How I long to get to Elcho Island! For this generous, ceremonially dynamic community of Yolngu tribes-people willingly sent out their blind son into the world to promote its culture. There was no way he was ever going to even attempt to explain it in words “ he was almost catatonic when asked questions in English in public “ but his Yolngu-matha songs have somehow given the wider world a greater insight into their world than almost anyone before.
And having introduced us to this world with quasi-Western music co-written with his bassist partner, Michael Hohnen, made incredibly special through his honeyed voice, Gurrumul leaves us (having died in 2017) with a new record that digs deep into his ceremonial reality “ the chants that go with the dances and body decoration that celebrate and make sense of life and death to remote Aborigines. To ease the non-Indigenous listener’s ears into this experience, Gurrumul, with his Skinnyfish Records interpreters Hohnen and Mark Grose, has added a Western classical backing with more than a suggestion of composers such as Arvo Part and Phillip Glass. Oddly, David Page, the great inter-cultural composer for Bangarra never seemed to need such back-up when harnessing fellow-Yolngu, Djakapurra Munyaryun’s intense basso chanting.
But then, of course, Gurrumul’s Yolngu music is classical too. Australian classical. And, coincidentally, the Noongar novelist Kim Scott, winner of not one but two Miles Franklin Awards, is determined to gain acceptance for that word ‘classical’ to represent this country’s 60,000-year-old culture. For, he points out, if something is accepted as classical, there’s always room for a renaissance that embraces it and takes off.
I shall endeavour to recognise the untrained artists of remote Australia henceforth as classical.
Not for Gurrumul, as we see in the documentary film of that name, the colourful, iconoclastic life of an ‘Amadeus‘ or a Beethoven. The child who was expected to live a sadly dependent life by his family because of his blindness from birth (and we get a taste of that blindness through a conversation over a blank screen), gained acceptance and the beginnings of independence through his determination to be a musician “ even if he played his guitar upside down. He was taken into his cousins’ band, Yothu Yindi; later he joined the Elcho Island-based Saltwater Band. That’s where Hohnen and Grose found him “ barely noticed behind hyper-active lead singers and guitarists. But something said he had an undiscovered solo talent “ though it was seriously un-Yolngu to want it for himself.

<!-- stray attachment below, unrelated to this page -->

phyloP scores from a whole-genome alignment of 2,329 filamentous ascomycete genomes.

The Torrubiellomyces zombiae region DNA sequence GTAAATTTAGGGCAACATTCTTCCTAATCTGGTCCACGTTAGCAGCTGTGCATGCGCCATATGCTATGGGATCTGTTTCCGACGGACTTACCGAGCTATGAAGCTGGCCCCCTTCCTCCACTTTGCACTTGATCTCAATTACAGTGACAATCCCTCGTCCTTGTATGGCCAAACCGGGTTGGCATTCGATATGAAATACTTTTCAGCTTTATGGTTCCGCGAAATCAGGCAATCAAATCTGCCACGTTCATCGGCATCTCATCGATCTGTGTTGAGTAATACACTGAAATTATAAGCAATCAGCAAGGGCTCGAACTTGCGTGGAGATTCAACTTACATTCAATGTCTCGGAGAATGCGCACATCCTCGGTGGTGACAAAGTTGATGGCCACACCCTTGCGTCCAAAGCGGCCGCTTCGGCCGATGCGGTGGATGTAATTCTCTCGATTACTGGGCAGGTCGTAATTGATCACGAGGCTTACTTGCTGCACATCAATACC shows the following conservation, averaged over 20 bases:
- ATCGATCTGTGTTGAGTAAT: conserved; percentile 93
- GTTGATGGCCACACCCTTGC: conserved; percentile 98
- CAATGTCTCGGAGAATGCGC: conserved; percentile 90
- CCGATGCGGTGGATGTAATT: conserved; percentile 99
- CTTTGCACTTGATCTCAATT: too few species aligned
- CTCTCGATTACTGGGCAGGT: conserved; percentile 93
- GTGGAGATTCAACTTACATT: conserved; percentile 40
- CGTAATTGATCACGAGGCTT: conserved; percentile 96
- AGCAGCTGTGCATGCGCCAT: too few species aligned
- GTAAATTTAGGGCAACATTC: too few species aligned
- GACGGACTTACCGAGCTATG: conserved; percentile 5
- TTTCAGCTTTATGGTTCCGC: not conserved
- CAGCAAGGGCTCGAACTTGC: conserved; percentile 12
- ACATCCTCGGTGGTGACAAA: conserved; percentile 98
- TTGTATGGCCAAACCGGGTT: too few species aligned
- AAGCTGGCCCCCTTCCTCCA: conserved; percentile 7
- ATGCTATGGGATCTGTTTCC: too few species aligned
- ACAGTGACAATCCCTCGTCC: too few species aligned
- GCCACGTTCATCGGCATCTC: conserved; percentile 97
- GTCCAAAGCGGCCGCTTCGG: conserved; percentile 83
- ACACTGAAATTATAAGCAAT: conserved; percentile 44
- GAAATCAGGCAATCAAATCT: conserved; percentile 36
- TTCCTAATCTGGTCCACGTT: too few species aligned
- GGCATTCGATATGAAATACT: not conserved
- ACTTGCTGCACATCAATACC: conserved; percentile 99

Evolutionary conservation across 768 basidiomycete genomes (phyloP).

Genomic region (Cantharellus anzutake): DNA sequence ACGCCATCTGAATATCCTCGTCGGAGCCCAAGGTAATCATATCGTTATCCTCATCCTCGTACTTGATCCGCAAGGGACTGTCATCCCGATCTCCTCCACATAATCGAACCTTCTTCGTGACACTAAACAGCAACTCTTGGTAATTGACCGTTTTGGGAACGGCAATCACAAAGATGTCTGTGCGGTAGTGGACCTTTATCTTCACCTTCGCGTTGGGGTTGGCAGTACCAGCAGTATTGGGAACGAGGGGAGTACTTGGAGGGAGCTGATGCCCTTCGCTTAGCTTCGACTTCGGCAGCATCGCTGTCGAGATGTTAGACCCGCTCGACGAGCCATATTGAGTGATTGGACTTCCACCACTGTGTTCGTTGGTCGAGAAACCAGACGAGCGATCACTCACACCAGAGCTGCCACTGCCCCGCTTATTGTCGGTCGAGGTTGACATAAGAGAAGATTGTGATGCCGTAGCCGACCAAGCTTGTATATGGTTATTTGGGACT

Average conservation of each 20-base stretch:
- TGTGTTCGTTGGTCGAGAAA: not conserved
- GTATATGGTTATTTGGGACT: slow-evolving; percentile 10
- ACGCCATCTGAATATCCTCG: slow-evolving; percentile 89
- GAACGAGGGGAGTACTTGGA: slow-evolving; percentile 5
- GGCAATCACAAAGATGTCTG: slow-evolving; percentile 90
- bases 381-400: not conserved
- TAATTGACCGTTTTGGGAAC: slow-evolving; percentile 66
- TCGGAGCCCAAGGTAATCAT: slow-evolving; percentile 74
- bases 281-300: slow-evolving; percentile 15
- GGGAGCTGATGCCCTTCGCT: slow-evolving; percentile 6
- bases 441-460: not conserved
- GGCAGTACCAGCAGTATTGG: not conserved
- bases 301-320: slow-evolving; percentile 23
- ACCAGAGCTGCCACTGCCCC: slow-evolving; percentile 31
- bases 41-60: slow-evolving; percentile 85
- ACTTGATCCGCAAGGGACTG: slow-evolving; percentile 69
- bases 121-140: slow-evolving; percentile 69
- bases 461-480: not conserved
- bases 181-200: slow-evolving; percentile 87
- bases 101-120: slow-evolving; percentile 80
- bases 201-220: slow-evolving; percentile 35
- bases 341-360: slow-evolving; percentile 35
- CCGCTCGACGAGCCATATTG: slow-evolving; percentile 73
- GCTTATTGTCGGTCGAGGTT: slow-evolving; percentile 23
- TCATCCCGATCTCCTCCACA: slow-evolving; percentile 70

It seems to have taken 12 years from 1996 to his first solo concert (in Darwin, I believe, not Sydney’s Enmore Theatre as the film claims) in 2008 for the butterfly to emerge from its chrysalis. But then nothing was predictable in this career which took him to meet the Queen thrice, to play a fraught gig with Sting, the only imaginable non-Indigenous match for his voice, and to tour Europe and America eventually. Sorry business, of course, played a part. The need for an open phone to talk to his parents and the wise old Aunt Susan, who explains much of Gurrumul’s difference to us, and the right to simply not turn up for the big US tour that’s going to make your boy!
It turns out that his nephew was being initiated on Elcho. But that doesn’t explain why he’s not bothered to tell even Hohnen of his changed mind; for Hohnen is almost as intimate as a lover with this man/boy, though they call each other Wawa “ brother.
In fact, one of the thoughts that sprang strongly from the film for me was, What will Michael Hohnen do now without his wawa?. The last record is out – ‘Djarimirri‘ – the film, finished in 2017, can now be released after appropriate mourning. The person who gave him so much pleasure (what a smile) and occasional pain is no more.
Will ‘Djarimirri‘ have a life of its own? For clearly Hohnen, and Western art music composer/performer Erkki Veltheim believe they are doing something special in bringing the ancient chants to our ears in a more accessible form. I’m not sure I totally agree. Certainly, the transcription of yidaki rhythm to Julian Thompson’s cello works pretty damn well “ but, hey, the yidaki might have been even better! And the minimalist repetition of the strings does feel as though it’s in accord with Gurrumul’s chanting (and he agrees it is), but I’m not comfortable with the brassy additions.
However, Hohnen in the film comes up with a powerful metaphor to justify all the effort. If a tile fell off the Opera House roof (where we’ve just seen Gurrumul and Hohnen enjoy a standing ovation) every day, we’d soon demand action to preserve our ‘national treasure’. Well, every day, we’re losing a song or a language from our classical culture, and no one seems to be noticing.
Perhaps now they will?
Perhaps they will also increasingly demand a sighting of the untrammelled culture from Elcho Island (and all over the North) to be seen more often in the ignorant South? The dynamic joy and total participation in ceremony from barely walking youth to the wheel-chaired aged is such an incandescent experience, as I enjoyed on Groote Eylandt way back in 1985 at one of the three great pan-tribal dance festivals organised by the Aboriginal Cultural Foundation.
Even on film it’s worth enjoying “ especially when captured so brilliantly by cinematographer Katie Milwright. And even when it’s a wake they’re holding “ for the life of the dead is clearly worth celebrating. All without drink, on dry old Elcho.
Perhaps Michael Hohnen can make that ceremonial transition from North to South his next project. Barangaroo in Sydney?
‘Djarimirri‘ has just been released by Skinnyfish Records. Gurrumul‘ the film screens from 25th April.